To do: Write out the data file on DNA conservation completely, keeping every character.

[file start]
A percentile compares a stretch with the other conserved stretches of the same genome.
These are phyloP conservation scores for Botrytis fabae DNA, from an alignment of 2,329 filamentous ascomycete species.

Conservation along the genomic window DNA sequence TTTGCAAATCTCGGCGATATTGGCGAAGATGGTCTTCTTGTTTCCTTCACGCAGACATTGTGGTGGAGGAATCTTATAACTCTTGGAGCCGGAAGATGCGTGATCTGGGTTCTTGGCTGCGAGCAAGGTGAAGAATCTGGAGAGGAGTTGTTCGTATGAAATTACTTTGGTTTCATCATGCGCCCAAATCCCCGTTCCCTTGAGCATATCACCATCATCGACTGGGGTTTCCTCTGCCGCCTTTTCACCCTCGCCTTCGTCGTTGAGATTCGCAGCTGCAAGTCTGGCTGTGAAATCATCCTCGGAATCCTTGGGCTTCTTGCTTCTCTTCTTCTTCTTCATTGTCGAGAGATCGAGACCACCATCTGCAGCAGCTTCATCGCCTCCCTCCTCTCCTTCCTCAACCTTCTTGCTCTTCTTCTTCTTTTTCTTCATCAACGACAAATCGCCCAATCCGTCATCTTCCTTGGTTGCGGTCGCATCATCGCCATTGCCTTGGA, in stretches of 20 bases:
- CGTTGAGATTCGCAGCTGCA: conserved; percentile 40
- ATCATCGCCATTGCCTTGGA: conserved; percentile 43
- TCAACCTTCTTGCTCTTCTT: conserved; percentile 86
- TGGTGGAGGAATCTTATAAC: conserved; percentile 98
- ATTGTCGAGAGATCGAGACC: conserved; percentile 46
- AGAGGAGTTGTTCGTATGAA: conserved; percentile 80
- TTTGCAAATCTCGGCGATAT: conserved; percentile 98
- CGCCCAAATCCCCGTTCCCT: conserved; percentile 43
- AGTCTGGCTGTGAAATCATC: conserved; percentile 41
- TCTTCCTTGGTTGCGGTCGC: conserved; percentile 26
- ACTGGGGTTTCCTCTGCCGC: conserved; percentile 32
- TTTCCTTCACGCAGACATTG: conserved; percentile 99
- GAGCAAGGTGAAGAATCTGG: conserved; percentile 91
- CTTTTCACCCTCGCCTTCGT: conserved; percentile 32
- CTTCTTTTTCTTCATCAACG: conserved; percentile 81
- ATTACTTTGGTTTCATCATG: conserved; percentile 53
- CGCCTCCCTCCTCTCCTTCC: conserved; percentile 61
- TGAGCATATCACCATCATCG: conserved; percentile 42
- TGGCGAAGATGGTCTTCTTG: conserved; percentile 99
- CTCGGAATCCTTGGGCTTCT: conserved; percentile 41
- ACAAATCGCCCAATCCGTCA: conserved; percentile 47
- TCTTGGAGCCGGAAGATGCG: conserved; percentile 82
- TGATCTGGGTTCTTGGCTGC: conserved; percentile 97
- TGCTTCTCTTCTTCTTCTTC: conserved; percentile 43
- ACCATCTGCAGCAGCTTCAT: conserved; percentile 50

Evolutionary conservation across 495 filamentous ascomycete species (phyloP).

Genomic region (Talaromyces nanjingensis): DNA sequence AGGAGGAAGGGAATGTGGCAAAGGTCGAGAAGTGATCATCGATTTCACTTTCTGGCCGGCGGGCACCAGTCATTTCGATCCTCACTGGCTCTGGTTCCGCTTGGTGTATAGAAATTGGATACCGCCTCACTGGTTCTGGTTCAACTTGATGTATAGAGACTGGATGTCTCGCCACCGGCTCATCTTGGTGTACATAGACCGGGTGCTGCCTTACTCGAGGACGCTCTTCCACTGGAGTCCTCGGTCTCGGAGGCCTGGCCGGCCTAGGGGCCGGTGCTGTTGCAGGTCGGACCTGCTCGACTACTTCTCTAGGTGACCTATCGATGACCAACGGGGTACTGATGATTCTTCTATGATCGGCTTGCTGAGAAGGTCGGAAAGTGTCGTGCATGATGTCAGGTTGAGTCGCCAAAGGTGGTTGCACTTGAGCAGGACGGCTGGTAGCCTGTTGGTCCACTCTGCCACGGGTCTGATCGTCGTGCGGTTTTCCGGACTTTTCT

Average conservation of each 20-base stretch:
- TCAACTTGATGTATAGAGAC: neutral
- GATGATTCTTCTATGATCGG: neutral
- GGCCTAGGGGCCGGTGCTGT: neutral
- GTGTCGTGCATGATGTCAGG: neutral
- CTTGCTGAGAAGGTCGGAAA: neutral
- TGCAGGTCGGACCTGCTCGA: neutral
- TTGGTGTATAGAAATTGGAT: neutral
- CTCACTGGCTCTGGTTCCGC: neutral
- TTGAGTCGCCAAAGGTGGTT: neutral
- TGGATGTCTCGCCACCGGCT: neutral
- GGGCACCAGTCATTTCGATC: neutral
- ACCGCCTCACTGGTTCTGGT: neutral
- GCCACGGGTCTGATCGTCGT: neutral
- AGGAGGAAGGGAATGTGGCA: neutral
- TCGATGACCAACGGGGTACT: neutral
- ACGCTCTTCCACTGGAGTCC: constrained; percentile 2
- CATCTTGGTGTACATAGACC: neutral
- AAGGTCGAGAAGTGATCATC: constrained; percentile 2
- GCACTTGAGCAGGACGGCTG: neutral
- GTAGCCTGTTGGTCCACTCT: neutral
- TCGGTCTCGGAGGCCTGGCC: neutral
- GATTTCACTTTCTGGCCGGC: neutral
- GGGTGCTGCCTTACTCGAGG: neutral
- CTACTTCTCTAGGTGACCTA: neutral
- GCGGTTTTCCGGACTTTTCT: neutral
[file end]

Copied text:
A percentile compares a stretch with the other conserved stretches of the same genome.
These are phyloP conservation scores for Botrytis fabae DNA, from an alignment of 2,329 filamentous ascomycete species.

Conservation along the genomic window DNA sequence TTTGCAAATCTCGGCGATATTGGCGAAGATGGTCTTCTTGTTTCCTTCACGCAGACATTGTGGTGGAGGAATCTTATAACTCTTGGAGCCGGAAGATGCGTGATCTGGGTTCTTGGCTGCGAGCAAGGTGAAGAATCTGGAGAGGAGTTGTTCGTATGAAATTACTTTGGTTTCATCATGCGCCCAAATCCCCGTTCCCTTGAGCATATCACCATCATCGACTGGGGTTTCCTCTGCCGCCTTTTCACCCTCGCCTTCGTCGTTGAGATTCGCAGCTGCAAGTCTGGCTGTGAAATCATCCTCGGAATCCTTGGGCTTCTTGCTTCTCTTCTTCTTCTTCATTGTCGAGAGATCGAGACCACCATCTGCAGCAGCTTCATCGCCTCCCTCCTCTCCTTCCTCAACCTTCTTGCTCTTCTTCTTCTTTTTCTTCATCAACGACAAATCGCCCAATCCGTCATCTTCCTTGGTTGCGGTCGCATCATCGCCATTGCCTTGGA, in stretches of 20 bases:
- CGTTGAGATTCGCAGCTGCA: conserved; percentile 40
- ATCATCGCCATTGCCTTGGA: conserved; percentile 43
- TCAACCTTCTTGCTCTTCTT: conserved; percentile 86
- TGGTGGAGGAATCTTATAAC: conserved; percentile 98
- ATTGTCGAGAGATCGAGACC: conserved; percentile 46
- AGAGGAGTTGTTCGTATGAA: conserved; percentile 80
- TTTGCAAATCTCGGCGATAT: conserved; percentile 98
- CGCCCAAATCCCCGTTCCCT: conserved; percentile 43
- AGTCTGGCTGTGAAATCATC: conserved; percentile 41
- TCTTCCTTGGTTGCGGTCGC: conserved; percentile 26
- ACTGGGGTTTCCTCTGCCGC: conserved; percentile 32
- TTTCCTTCACGCAGACATTG: conserved; percentile 99
- GAGCAAGGTGAAGAATCTGG: conserved; percentile 91
- CTTTTCACCCTCGCCTTCGT: conserved; percentile 32
- CTTCTTTTTCTTCATCAACG: conserved; percentile 81
- ATTACTTTGGTTTCATCATG: conserved; percentile 53
- CGCCTCCCTCCTCTCCTTCC: conserved; percentile 61
- TGAGCATATCACCATCATCG: conserved; percentile 42
- TGGCGAAGATGGTCTTCTTG: conserved; percentile 99
- CTCGGAATCCTTGGGCTTCT: conserved; percentile 41
- ACAAATCGCCCAATCCGTCA: conserved; percentile 47
- TCTTGGAGCCGGAAGATGCG: conserved; percentile 82
- TGATCTGGGTTCTTGGCTGC: conserved; percentile 97
- TGCTTCTCTTCTTCTTCTTC: conserved; percentile 43
- ACCATCTGCAGCAGCTTCAT: conserved; percentile 50

Evolutionary conservation across 495 filamentous ascomycete species (phyloP).

Genomic region (Talaromyces nanjingensis): DNA sequence AGGAGGAAGGGAATGTGGCAAAGGTCGAGAAGTGATCATCGATTTCACTTTCTGGCCGGCGGGCACCAGTCATTTCGATCCTCACTGGCTCTGGTTCCGCTTGGTGTATAGAAATTGGATACCGCCTCACTGGTTCTGGTTCAACTTGATGTATAGAGACTGGATGTCTCGCCACCGGCTCATCTTGGTGTACATAGACCGGGTGCTGCCTTACTCGAGGACGCTCTTCCACTGGAGTCCTCGGTCTCGGAGGCCTGGCCGGCCTAGGGGCCGGTGCTGTTGCAGGTCGGACCTGCTCGACTACTTCTCTAGGTGACCTATCGATGACCAACGGGGTACTGATGATTCTTCTATGATCGGCTTGCTGAGAAGGTCGGAAAGTGTCGTGCATGATGTCAGGTTGAGTCGCCAAAGGTGGTTGCACTTGAGCAGGACGGCTGGTAGCCTGTTGGTCCACTCTGCCACGGGTCTGATCGTCGTGCGGTTTTCCGGACTTTTCT

Average conservation of each 20-base stretch:
- TCAACTTGATGTATAGAGAC: neutral
- GATGATTCTTCTATGATCGG: neutral
- GGCCTAGGGGCCGGTGCTGT: neutral
- GTGTCGTGCATGATGTCAGG: neutral
- CTTGCTGAGAAGGTCGGAAA: neutral
- TGCAGGTCGGACCTGCTCGA: neutral
- TTGGTGTATAGAAATTGGAT: neutral
- CTCACTGGCTCTGGTTCCGC: neutral
- TTGAGTCGCCAAAGGTGGTT: neutral
- TGGATGTCTCGCCACCGGCT: neutral
- GGGCACCAGTCATTTCGATC: neutral
- ACCGCCTCACTGGTTCTGGT: neutral
- GCCACGGGTCTGATCGTCGT: neutral
- AGGAGGAAGGGAATGTGGCA: neutral
- TCGATGACCAACGGGGTACT: neutral
- ACGCTCTTCCACTGGAGTCC: constrained; percentile 2
- CATCTTGGTGTACATAGACC: neutral
- AAGGTCGAGAAGTGATCATC: constrained; percentile 2
- GCACTTGAGCAGGACGGCTG: neutral
- GTAGCCTGTTGGTCCACTCT: neutral
- TCGGTCTCGGAGGCCTGGCC: neutral
- GATTTCACTTTCTGGCCGGC: neutral
- GGGTGCTGCCTTACTCGAGG: neutral
- CTACTTCTCTAGGTGACCTA: neutral
- GCGGTTTTCCGGACTTTTCT: neutral